Her gold-sequinned skirt was awkwardly bunched up closer to her waist than her knees while she hugged her over-sized bag, which rested on her lap. With her legs bare and her heart on her sleeve, she quietly sobbed, wondering aloud why no one loved her, why someone had lied to her.

Periodically, the woman slipped a finger under the edge of her glasses to wipe away tears and last night’s make-up.

She is Aboriginal.

Honouring those we hold dear

With the holiday of love upon us, the many who hold Aboriginal women dear will gather to demonstrate their commitment around the country.

The Women’s Memorial March started in 1991 in response to the murder of a Coast Salish woman in Vancouver’s Downtown Eastside. It has become an annual event, held on Feb. 14 in honour of the many murdered and missing Aboriginal woman in Canada, an opportunity to express compassion, community and caring for all women made vulnerable to violence.

The victimization of Aboriginal women in this country is close to triple that of women who are not Aboriginal.

According to the most recent data provided by Statistics Canada, in 2009 “close to 67,000 or 13% of all Aboriginal women aged 15 and older living in the provinces stated that they had been violently victimized.” Almost two-thirds (63 per cent) were between the ages of 15 and 34 years.

Nearly half (48 per cent) of the Aboriginal women who had experienced violence from a current or former partner “reported the most severe forms of violence, such as being sexually assaulted, beaten, choked, or threatened with a gun or a knife.”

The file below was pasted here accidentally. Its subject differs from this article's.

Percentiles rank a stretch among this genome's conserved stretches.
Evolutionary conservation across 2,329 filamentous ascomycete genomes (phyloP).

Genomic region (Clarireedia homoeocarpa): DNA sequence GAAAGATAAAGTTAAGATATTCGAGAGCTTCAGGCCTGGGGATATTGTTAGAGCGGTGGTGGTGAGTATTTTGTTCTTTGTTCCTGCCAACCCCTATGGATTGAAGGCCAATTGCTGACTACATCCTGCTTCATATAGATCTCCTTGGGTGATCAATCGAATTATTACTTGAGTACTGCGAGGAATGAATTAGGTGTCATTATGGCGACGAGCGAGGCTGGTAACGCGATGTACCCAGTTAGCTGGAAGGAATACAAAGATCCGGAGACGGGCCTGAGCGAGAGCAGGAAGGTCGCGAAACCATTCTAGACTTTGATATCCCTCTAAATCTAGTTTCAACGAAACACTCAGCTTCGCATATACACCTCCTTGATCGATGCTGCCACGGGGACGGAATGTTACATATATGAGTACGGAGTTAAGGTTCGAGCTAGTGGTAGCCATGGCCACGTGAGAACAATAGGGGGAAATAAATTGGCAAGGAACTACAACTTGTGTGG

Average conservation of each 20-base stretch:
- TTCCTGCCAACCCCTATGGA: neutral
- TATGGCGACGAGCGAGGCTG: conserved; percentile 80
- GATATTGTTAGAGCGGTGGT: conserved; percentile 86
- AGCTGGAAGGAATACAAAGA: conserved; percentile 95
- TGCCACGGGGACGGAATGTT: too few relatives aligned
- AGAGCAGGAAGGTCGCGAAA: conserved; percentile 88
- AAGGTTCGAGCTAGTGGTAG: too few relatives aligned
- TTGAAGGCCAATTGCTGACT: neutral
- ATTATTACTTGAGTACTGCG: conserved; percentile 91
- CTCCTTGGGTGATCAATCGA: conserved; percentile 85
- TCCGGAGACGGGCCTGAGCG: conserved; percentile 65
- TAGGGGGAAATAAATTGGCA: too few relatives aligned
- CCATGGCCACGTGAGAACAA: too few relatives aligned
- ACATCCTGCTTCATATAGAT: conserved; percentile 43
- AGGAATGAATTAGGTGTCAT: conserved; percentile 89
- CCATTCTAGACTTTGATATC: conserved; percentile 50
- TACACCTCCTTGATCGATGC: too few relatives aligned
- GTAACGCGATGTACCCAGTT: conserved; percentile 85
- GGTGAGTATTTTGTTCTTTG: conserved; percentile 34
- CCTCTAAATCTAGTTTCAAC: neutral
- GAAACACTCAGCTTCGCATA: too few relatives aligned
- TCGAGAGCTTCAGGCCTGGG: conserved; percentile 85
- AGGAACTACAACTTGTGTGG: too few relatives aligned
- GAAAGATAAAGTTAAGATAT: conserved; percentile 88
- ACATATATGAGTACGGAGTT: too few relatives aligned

Although Aboriginal women are more likely than non-Aboriginal women to report incidences of violence, most still don’t.

‘More white papers won’t make the difference’

It seems that almost everyone, from the parents of these women to many politicians, thinks that an inquiry into the hundreds of missing and murdered Aboriginal women in Canada would help answer why they became victims and help prevent further victimization of Aboriginal women. But would it?

Do we not already know that many Aboriginal women are born into poverty and that a symptom of poverty is violence? That many Aboriginal women have parents who never had the chance to learn how to parent because they were torn from families to attend residential schools? That people who have lost connection with their culture, language and history don’t have that to give to their daughters?

Do we not already know that substance abuse is a plague on Aboriginal people? Do we not already know that many Aboriginal people are sick, sad, angry and in pain?

Haven’t we known this for hundreds of years? Is it not clear that the only way to save not only Aboriginal women but all indigenous people in this country is to heal?

As Aboriginal people, we have long suffered at the hands of others and more recently at the hands of each other. To begin to heal, we must start within. More white papers won’t make the difference we need right now.

A Cheyenne proverb says, “A nation is not conquered until the hearts of its women are on the ground. Then it is done, no matter how brave its warriors or how strong their weapons.”

To learn to love each other and ourselves again is what will protect us, what will save us, what will give us the strength to go on and fight for our rights.

Expressing caring and compassion will build community—feeling good about ourselves, feeling pride in who we are and where we come from, and feeling supported by our people will lift all our hearts up off the ground.